(CNSNews.com) – The White House pushed back Tuesday on accusations that the U.S. is seeking to punish African countries for not siding with the West over Russia, saying nations have the right to make sovereign decisions – but also underlining the need for the invasion of Ukraine to carry costs for Moscow.
National Security Council Coordinator for Strategic Communications John Kirby said President Biden “respects and understands that sovereign nations make sovereign decisions” and “get to decide who they’re going to associate with.”
At the same time, Biden has been clear that Russian President Vladimir Putin “needs to be held accountable for this unprovoked war of aggression,” he said.
“And so, it’s difficult for him to look at countries around the world who might be willing not to impose those consequences, who might be looking for ways to reward Mr. Putin for what he is doing in Ukraine.”
Kirby was responding to questions at a briefing about initiatives in Congress, which a reporter characterized as an attempt to “force” African countries not to cooperate with Russia. She also asked why Biden was “forcing countries not to work with Russia.”
While he could not speak to what Congress may be doing, Kirby said with reference to the president, “this isn’t about forcing anybody.”
He said Biden “understands the sovereign decisions that nations in Africa have to make.”
“But he also believes and stands strongly on the principle that Mr. Putin needs to suffer consequences for this war of aggression – consequences around the world as well.”
The questioner was evidently alluding to the bipartisan Countering Malign Russian Activities in Africa Act, which the House passed in an overwhelming 415-9 vote in April and now faces Senate consideration.
Introduced by House Foreign Affairs Committee chairman Gregory Meeks (D-N.Y.), the legislation requires the secretary of state “to develop and submit to Congress a strategy and implementation plan outlining United States efforts to counter the malign influence and activities of the Russian Federation and its proxies in Africa.”
Russian “malign influence and activities” are described as those “that undermine United States objectives and interests.”
While Meeks and other sponsors portrayed it as a pro-Africa bill – it aims include bolstering democratic institutions, advancing good governance, and protecting Africans from Kremlin-linked mercenaries – it attracted accusations of “neo colonialism” from some critics in Africa.
Introduced in late March, the bill was one of a number drafted in response to the invasion of Ukraine that began weeks earlier.
On the day the House Foreign Affairs Committee marked it up, ranking member Rep. Michael McCaul (R-Texas), an original co-sponsor, called for the need to increase sanctions on Putin, and to “make every state choose between doing business with the free world or with a war criminal.”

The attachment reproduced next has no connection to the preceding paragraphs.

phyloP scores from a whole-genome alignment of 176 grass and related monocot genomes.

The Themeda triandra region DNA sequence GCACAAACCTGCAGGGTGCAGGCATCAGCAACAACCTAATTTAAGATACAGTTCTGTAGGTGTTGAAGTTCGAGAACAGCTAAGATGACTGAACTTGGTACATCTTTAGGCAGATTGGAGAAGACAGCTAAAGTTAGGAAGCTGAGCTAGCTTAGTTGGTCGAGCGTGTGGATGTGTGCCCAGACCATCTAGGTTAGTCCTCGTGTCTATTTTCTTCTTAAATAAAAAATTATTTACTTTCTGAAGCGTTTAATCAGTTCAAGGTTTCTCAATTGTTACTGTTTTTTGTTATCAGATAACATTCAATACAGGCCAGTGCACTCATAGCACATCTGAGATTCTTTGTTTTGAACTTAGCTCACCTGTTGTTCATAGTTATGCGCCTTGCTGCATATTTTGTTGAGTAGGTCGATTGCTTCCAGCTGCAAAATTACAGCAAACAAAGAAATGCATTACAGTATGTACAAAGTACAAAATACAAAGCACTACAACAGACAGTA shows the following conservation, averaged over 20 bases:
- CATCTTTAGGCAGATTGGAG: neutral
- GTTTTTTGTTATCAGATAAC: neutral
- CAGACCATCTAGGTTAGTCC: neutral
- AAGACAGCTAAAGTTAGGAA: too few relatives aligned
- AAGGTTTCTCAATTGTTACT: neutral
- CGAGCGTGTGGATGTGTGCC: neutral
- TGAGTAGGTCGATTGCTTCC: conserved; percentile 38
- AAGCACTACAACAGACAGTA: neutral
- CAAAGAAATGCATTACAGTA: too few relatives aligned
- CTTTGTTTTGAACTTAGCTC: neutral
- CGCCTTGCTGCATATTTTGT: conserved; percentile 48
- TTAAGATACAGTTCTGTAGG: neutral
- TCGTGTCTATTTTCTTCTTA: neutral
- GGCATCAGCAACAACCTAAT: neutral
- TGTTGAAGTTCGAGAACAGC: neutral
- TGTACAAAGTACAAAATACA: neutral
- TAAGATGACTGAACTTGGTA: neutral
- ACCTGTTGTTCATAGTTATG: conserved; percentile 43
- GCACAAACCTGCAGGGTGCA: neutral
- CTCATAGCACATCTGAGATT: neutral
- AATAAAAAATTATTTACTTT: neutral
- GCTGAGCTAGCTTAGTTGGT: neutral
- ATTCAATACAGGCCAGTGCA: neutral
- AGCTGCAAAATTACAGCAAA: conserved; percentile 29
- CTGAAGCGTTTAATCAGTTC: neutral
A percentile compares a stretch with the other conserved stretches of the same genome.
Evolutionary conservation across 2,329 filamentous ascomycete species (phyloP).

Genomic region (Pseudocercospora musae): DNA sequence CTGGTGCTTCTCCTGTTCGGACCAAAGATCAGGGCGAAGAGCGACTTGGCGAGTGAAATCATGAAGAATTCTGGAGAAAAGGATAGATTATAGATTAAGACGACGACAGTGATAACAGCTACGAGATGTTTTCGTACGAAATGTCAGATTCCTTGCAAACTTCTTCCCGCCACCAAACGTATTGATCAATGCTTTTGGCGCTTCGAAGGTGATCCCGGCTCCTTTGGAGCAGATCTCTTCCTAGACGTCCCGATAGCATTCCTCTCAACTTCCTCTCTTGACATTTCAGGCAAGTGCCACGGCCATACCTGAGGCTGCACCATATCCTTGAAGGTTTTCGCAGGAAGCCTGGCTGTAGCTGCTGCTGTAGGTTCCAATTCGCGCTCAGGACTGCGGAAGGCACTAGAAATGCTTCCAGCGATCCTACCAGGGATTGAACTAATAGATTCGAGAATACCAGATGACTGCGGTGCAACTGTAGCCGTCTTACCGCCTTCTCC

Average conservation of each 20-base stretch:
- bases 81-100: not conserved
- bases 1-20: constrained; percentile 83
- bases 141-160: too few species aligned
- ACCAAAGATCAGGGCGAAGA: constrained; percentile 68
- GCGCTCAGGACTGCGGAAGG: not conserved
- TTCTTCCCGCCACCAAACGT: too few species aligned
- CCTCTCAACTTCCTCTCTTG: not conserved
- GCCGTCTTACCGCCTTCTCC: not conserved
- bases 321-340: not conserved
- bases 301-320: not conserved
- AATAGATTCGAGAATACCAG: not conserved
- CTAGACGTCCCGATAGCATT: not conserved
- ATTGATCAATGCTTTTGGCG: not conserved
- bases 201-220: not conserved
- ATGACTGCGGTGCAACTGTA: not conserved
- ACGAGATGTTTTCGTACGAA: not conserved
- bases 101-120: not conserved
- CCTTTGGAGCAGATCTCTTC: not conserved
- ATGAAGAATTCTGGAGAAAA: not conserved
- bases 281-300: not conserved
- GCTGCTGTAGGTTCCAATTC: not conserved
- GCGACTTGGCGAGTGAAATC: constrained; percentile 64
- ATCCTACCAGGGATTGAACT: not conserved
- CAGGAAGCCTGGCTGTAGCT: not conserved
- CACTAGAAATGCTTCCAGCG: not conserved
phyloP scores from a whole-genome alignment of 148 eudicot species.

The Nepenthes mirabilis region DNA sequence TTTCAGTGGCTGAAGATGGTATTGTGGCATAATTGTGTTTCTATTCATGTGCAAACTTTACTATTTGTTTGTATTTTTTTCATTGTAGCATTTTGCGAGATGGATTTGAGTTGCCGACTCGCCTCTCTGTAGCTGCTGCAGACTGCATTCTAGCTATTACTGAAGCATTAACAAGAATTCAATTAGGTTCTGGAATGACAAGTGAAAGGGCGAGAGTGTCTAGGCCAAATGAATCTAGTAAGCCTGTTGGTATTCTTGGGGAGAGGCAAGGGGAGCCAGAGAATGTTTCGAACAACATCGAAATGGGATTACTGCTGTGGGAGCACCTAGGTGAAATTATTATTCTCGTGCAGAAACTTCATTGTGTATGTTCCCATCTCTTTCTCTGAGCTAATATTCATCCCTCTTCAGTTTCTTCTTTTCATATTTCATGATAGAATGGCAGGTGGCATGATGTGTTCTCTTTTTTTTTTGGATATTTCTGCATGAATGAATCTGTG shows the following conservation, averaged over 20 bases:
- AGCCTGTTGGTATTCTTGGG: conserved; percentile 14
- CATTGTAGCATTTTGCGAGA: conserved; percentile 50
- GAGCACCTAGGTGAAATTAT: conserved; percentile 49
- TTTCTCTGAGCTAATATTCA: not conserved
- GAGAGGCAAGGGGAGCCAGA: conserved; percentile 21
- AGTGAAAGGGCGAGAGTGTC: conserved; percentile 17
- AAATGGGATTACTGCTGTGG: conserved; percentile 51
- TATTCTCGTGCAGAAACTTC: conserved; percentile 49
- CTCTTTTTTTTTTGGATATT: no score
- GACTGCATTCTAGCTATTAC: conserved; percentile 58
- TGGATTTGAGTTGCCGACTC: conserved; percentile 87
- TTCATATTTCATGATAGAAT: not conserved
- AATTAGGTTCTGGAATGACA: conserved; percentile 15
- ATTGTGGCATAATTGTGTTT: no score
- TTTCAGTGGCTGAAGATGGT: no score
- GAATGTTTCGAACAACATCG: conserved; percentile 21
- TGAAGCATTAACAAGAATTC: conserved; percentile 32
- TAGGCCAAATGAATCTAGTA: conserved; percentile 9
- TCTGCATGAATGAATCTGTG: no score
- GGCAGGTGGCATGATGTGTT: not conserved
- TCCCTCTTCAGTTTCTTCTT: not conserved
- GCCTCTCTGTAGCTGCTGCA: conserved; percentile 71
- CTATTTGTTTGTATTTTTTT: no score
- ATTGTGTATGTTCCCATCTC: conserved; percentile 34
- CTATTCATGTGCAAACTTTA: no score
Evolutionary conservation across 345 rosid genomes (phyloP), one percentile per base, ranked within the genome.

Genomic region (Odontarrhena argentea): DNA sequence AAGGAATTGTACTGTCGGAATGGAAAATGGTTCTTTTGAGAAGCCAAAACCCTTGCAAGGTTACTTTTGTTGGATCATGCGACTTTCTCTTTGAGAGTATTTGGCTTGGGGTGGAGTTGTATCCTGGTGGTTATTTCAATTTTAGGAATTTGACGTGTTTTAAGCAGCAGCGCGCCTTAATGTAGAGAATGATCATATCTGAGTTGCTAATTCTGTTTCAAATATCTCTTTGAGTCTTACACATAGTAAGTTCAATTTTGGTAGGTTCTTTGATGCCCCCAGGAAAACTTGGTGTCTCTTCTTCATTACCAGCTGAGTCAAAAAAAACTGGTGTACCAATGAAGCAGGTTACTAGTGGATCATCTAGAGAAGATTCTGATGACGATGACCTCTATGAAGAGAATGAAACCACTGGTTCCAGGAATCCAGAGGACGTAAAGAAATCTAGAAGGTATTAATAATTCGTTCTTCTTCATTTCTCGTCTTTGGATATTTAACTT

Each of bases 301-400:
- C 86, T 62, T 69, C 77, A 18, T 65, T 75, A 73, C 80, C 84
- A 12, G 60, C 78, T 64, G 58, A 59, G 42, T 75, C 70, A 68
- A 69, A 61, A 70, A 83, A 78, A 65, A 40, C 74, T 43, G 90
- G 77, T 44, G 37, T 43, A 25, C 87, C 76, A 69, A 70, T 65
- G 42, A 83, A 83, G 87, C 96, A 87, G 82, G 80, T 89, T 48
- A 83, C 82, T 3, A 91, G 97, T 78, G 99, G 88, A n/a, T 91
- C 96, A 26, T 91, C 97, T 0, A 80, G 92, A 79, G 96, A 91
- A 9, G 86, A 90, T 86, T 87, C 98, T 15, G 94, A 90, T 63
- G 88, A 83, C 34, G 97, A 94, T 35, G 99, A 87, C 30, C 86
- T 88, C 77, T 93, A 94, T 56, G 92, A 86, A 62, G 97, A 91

Divisions within Africa over how to respond to the invasion were seen when the U.N. General Assembly in early March passed a resolution condemning Russia’s actions in a 141-5 vote.
While only one country in Africa, Eritrea, joined the five “no” votes, of 35 countries that abstained, 17 were in Africa: Algeria, Angola, Burundi, Central African Republic, Congo, Equitorial Guinea, Madagascar, Mali, Mozambique, Namibia, Senegal, South Africa, South Sudan, Sudan, Tanzania, Uganda, and Zimbabwe.
Another 27 African countries supported the resolution. Eight did not vote.
Asked later about the high abstention rate from Africa, U.S. Ambassador to the U.N. Linda Thomas-Greenfield told an interviewer that African nations may have seen abstaining as taking a neutral stance – but contended that “there is no neutral ground here.”
“[African nations are] feeling the impact of this war of aggression, and until their voices are heard, until the Russians hear from them that they are not supporting this effort, the Russians will see them as supporting them,” she said.
“You cannot stand on the sidelines and watch the aggression that we see taking place in Ukraine and say you’re going to be neutral about it.”
Thomas-Greenfield countered suggestions that African nations’ stance was a result of their heavy dependence on Russian imports, noting that sub-Saharan Africa’s bilateral trade with the U.S. and Europe was worth $44 billion in 2021 compared to $7 billion with Russia.
The Countering Malign Russian Activities in Africa Act requires the secretary of state’s reporting to include identification of African governments and officials “that have facilitated payments and other prohibited activities” benefiting sanctioned Russian individuals and entities, as well as U.S. efforts to hold them accountable for doing so.
The secretary is also mandated to assess Russia’s strategic objectives and security priorities in Africa, including attempts to “manipulate” African governments, policies, and voter preferences; and to invest or engage in strategic sectors such as mining and military basing.